Despite the victory for friends, my application was to be reviewed for my son when he turned 15.  I knew it was personal.  I wasn’t paranoid honest! I would go to events and see the CRA booth set up. As I walked by and they saw my name, they would instantly recognize me.  I was sure that having agents of the Canadian Revenue Agency recognize your name was not a good thing. Visions of audits and extended periods of time spent on my returns haunted my nights. 

With this in mind, imagine my anxiety at having to complete a new application for my son? I had been advised that my son’s DTC status would change on January 1, 2013 unless my credit was submitted earlier.  We have a  diabetes clinic appointment next week and the doctor had told me to bring along the form for her to sign.  I was still nervous.  Would they recognize the name? My last name has changed. I have gone back to my maiden name.  Would they still make the connection with my son and his last name? Would I have to fight to prove that yes, we really and honestly do intensively manage his diabetes care. We really do use up well over 14 hours per week in diabetes related junk? I had won this battle once, thousands have since been granted the applications.  They couldn’t hold a grudge forever could they?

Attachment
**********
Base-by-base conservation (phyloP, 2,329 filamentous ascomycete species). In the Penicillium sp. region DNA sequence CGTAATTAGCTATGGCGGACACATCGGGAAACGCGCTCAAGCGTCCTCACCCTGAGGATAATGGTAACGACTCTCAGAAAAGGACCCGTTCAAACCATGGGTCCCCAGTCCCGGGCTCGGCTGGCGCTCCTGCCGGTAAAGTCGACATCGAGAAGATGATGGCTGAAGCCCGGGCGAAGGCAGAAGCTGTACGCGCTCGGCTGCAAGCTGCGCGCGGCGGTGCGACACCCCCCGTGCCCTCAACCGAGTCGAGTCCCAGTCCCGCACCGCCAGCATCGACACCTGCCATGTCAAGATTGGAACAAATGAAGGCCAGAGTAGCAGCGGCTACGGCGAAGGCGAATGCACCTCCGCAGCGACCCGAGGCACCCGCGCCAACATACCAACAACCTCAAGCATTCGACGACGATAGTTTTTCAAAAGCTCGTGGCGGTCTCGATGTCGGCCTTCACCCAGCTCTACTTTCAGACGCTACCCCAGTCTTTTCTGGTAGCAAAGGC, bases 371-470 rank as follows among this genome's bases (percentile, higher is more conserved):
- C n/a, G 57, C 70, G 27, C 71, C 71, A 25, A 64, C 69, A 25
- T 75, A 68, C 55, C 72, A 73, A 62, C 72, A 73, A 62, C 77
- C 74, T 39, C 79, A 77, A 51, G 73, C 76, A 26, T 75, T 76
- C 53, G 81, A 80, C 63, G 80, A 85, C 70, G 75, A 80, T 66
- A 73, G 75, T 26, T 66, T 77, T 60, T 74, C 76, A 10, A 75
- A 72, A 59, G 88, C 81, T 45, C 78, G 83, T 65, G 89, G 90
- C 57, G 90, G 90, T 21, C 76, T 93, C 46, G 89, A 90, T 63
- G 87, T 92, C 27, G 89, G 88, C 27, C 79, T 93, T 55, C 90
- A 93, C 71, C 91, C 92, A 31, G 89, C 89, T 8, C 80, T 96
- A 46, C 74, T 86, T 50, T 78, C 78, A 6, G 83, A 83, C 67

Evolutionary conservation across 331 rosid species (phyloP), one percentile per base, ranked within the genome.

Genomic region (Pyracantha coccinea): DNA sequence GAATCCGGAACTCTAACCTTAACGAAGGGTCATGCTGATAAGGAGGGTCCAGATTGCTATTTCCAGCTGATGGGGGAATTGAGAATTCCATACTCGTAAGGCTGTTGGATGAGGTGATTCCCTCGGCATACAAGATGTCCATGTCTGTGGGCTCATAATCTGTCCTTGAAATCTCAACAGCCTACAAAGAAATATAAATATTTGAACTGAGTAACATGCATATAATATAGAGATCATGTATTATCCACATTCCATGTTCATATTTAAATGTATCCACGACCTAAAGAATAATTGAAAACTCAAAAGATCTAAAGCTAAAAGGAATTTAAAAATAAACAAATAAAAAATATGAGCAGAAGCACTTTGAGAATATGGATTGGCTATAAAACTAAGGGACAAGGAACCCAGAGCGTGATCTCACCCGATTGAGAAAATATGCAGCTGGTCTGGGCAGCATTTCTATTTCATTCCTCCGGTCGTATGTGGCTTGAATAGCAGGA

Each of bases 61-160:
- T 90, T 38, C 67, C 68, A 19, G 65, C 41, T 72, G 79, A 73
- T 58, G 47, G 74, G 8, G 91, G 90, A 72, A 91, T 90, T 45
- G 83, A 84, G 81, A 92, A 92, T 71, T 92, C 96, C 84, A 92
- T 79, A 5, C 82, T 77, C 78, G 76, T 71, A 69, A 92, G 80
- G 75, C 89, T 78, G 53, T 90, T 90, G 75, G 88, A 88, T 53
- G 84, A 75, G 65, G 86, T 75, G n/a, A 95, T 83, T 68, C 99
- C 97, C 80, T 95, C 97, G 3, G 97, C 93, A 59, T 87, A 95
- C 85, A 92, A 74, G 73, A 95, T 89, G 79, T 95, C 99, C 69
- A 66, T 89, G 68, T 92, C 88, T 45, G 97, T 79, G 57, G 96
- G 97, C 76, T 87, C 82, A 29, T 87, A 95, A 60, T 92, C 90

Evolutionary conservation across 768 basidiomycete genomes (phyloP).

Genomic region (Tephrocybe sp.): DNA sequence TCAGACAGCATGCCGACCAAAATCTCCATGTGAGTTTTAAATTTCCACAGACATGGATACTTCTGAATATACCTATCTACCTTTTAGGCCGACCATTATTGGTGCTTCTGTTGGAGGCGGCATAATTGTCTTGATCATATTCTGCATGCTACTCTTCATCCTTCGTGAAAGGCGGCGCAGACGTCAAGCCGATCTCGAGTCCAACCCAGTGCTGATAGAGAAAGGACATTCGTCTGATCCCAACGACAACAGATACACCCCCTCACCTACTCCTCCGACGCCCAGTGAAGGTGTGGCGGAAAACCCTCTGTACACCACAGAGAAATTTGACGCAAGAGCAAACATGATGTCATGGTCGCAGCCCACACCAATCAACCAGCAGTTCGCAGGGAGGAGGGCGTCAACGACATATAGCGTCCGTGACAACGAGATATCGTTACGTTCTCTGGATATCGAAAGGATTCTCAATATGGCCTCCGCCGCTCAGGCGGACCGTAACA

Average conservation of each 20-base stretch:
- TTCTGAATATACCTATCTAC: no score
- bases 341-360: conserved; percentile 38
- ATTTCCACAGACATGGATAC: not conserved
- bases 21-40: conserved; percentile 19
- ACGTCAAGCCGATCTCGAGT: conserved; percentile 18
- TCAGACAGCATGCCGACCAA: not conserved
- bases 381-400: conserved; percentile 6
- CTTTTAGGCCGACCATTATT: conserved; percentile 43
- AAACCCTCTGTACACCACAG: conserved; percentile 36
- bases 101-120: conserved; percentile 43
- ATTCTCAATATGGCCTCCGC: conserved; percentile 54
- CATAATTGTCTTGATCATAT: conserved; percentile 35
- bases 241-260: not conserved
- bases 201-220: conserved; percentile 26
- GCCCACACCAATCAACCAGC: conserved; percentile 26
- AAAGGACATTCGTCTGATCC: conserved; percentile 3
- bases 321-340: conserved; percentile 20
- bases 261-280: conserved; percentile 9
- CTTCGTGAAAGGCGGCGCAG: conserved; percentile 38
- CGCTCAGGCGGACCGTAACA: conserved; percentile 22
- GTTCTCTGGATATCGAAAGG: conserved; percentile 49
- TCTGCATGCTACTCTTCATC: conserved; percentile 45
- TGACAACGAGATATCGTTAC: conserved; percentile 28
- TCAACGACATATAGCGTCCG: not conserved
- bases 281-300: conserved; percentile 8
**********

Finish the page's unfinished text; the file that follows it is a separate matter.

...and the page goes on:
My mind was cynical but confident. Others get the credit. I help others, including adults, get the credit.  My application would not be denied….then I received an email from a friend.  “FYI…in case you didn’t know…” and she proceeded to send me a memo that noted CRA has changed its guidelines.  All children under the age of 18 who have diabetes and have applied for the DTC will now be approved without further question.  Happy dancin!! Happy dancin!!! This was AWESOME! 

My DTC application is ready to go. My heart is light and ideally, CRA will process things in a timely manner and my son’s DTC status will  not change in January even for a short period of time. Did I mention…HAPPY DANCE!!!!   

Day 5: The Greatest things I have done because of Diabetes?

What awesome thing have you done because of diabetes? This was Day 5 of Diabetes BlogFest’s question. I apologize for being late, but Blogger was giving me such a hard time that I didn’t get this done when I should but I promise to provide an answer anyway.